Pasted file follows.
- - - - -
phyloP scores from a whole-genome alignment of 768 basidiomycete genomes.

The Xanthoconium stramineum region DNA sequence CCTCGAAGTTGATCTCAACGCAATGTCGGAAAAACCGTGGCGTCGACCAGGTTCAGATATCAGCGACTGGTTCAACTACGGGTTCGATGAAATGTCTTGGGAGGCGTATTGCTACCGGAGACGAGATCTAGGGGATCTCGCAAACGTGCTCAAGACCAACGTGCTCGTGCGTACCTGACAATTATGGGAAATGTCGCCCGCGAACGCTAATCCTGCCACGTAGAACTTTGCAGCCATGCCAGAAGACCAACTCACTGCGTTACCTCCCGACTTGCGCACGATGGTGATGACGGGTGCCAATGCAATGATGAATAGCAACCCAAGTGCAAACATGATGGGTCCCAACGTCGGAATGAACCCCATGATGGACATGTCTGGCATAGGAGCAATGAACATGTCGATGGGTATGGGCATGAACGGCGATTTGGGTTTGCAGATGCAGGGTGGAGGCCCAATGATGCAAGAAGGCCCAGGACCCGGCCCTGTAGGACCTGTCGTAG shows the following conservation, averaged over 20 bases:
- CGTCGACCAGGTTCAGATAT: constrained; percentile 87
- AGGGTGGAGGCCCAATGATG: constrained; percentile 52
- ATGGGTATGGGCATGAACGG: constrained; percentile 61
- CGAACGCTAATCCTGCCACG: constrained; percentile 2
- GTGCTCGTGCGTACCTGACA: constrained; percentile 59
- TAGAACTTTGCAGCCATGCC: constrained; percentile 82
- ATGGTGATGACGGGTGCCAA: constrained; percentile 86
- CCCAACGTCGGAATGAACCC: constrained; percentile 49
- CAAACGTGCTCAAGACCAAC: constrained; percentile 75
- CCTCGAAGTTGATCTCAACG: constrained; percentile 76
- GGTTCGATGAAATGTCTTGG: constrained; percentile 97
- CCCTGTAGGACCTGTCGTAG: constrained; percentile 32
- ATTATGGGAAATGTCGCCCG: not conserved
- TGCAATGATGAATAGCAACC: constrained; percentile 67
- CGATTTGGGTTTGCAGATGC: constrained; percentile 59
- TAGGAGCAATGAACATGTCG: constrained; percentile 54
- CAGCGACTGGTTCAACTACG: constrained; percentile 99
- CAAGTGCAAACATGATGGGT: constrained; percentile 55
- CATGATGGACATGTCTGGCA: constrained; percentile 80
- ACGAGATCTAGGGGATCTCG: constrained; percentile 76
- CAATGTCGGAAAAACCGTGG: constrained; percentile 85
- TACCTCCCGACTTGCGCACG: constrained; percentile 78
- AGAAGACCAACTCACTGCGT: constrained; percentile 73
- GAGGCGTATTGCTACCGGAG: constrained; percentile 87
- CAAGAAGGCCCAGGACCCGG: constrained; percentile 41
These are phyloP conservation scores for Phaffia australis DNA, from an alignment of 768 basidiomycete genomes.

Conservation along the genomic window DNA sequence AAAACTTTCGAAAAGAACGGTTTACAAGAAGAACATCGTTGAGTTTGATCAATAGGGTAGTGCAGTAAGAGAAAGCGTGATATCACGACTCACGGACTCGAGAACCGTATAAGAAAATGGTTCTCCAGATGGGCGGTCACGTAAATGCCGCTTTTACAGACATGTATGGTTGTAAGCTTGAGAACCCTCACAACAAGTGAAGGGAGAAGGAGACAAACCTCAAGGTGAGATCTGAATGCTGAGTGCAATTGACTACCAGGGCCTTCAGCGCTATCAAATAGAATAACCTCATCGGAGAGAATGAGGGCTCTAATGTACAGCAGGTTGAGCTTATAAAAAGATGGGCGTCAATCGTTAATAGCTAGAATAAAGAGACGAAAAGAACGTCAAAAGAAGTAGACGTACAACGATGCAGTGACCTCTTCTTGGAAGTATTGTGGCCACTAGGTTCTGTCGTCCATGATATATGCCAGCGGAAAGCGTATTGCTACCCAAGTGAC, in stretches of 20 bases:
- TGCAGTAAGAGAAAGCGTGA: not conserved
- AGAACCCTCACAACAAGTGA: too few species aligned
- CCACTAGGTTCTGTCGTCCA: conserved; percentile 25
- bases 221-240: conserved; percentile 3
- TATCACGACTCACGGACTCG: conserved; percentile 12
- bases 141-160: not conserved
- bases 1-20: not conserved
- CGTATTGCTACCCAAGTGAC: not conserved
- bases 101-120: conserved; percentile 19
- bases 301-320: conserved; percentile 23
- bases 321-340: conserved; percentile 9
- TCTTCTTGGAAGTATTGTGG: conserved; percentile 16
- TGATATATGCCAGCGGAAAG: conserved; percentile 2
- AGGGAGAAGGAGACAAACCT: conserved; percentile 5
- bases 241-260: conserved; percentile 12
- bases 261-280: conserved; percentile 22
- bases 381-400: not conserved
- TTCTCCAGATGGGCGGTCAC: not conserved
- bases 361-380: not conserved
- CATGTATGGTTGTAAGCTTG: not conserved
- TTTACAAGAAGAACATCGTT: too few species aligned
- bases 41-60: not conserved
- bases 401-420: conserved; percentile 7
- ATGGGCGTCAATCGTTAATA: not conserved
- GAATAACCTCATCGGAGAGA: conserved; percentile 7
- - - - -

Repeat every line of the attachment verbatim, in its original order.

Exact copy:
phyloP scores from a whole-genome alignment of 768 basidiomycete genomes.

The Xanthoconium stramineum region DNA sequence CCTCGAAGTTGATCTCAACGCAATGTCGGAAAAACCGTGGCGTCGACCAGGTTCAGATATCAGCGACTGGTTCAACTACGGGTTCGATGAAATGTCTTGGGAGGCGTATTGCTACCGGAGACGAGATCTAGGGGATCTCGCAAACGTGCTCAAGACCAACGTGCTCGTGCGTACCTGACAATTATGGGAAATGTCGCCCGCGAACGCTAATCCTGCCACGTAGAACTTTGCAGCCATGCCAGAAGACCAACTCACTGCGTTACCTCCCGACTTGCGCACGATGGTGATGACGGGTGCCAATGCAATGATGAATAGCAACCCAAGTGCAAACATGATGGGTCCCAACGTCGGAATGAACCCCATGATGGACATGTCTGGCATAGGAGCAATGAACATGTCGATGGGTATGGGCATGAACGGCGATTTGGGTTTGCAGATGCAGGGTGGAGGCCCAATGATGCAAGAAGGCCCAGGACCCGGCCCTGTAGGACCTGTCGTAG shows the following conservation, averaged over 20 bases:
- CGTCGACCAGGTTCAGATAT: constrained; percentile 87
- AGGGTGGAGGCCCAATGATG: constrained; percentile 52
- ATGGGTATGGGCATGAACGG: constrained; percentile 61
- CGAACGCTAATCCTGCCACG: constrained; percentile 2
- GTGCTCGTGCGTACCTGACA: constrained; percentile 59
- TAGAACTTTGCAGCCATGCC: constrained; percentile 82
- ATGGTGATGACGGGTGCCAA: constrained; percentile 86
- CCCAACGTCGGAATGAACCC: constrained; percentile 49
- CAAACGTGCTCAAGACCAAC: constrained; percentile 75
- CCTCGAAGTTGATCTCAACG: constrained; percentile 76
- GGTTCGATGAAATGTCTTGG: constrained; percentile 97
- CCCTGTAGGACCTGTCGTAG: constrained; percentile 32
- ATTATGGGAAATGTCGCCCG: not conserved
- TGCAATGATGAATAGCAACC: constrained; percentile 67
- CGATTTGGGTTTGCAGATGC: constrained; percentile 59
- TAGGAGCAATGAACATGTCG: constrained; percentile 54
- CAGCGACTGGTTCAACTACG: constrained; percentile 99
- CAAGTGCAAACATGATGGGT: constrained; percentile 55
- CATGATGGACATGTCTGGCA: constrained; percentile 80
- ACGAGATCTAGGGGATCTCG: constrained; percentile 76
- CAATGTCGGAAAAACCGTGG: constrained; percentile 85
- TACCTCCCGACTTGCGCACG: constrained; percentile 78
- AGAAGACCAACTCACTGCGT: constrained; percentile 73
- GAGGCGTATTGCTACCGGAG: constrained; percentile 87
- CAAGAAGGCCCAGGACCCGG: constrained; percentile 41
These are phyloP conservation scores for Phaffia australis DNA, from an alignment of 768 basidiomycete genomes.

Conservation along the genomic window DNA sequence AAAACTTTCGAAAAGAACGGTTTACAAGAAGAACATCGTTGAGTTTGATCAATAGGGTAGTGCAGTAAGAGAAAGCGTGATATCACGACTCACGGACTCGAGAACCGTATAAGAAAATGGTTCTCCAGATGGGCGGTCACGTAAATGCCGCTTTTACAGACATGTATGGTTGTAAGCTTGAGAACCCTCACAACAAGTGAAGGGAGAAGGAGACAAACCTCAAGGTGAGATCTGAATGCTGAGTGCAATTGACTACCAGGGCCTTCAGCGCTATCAAATAGAATAACCTCATCGGAGAGAATGAGGGCTCTAATGTACAGCAGGTTGAGCTTATAAAAAGATGGGCGTCAATCGTTAATAGCTAGAATAAAGAGACGAAAAGAACGTCAAAAGAAGTAGACGTACAACGATGCAGTGACCTCTTCTTGGAAGTATTGTGGCCACTAGGTTCTGTCGTCCATGATATATGCCAGCGGAAAGCGTATTGCTACCCAAGTGAC, in stretches of 20 bases:
- TGCAGTAAGAGAAAGCGTGA: not conserved
- AGAACCCTCACAACAAGTGA: too few species aligned
- CCACTAGGTTCTGTCGTCCA: conserved; percentile 25
- bases 221-240: conserved; percentile 3
- TATCACGACTCACGGACTCG: conserved; percentile 12
- bases 141-160: not conserved
- bases 1-20: not conserved
- CGTATTGCTACCCAAGTGAC: not conserved
- bases 101-120: conserved; percentile 19
- bases 301-320: conserved; percentile 23
- bases 321-340: conserved; percentile 9
- TCTTCTTGGAAGTATTGTGG: conserved; percentile 16
- TGATATATGCCAGCGGAAAG: conserved; percentile 2
- AGGGAGAAGGAGACAAACCT: conserved; percentile 5
- bases 241-260: conserved; percentile 12
- bases 261-280: conserved; percentile 22
- bases 381-400: not conserved
- TTCTCCAGATGGGCGGTCAC: not conserved
- bases 361-380: not conserved
- CATGTATGGTTGTAAGCTTG: not conserved
- TTTACAAGAAGAACATCGTT: too few species aligned
- bases 41-60: not conserved
- bases 401-420: conserved; percentile 7
- ATGGGCGTCAATCGTTAATA: not conserved
- GAATAACCTCATCGGAGAGA: conserved; percentile 7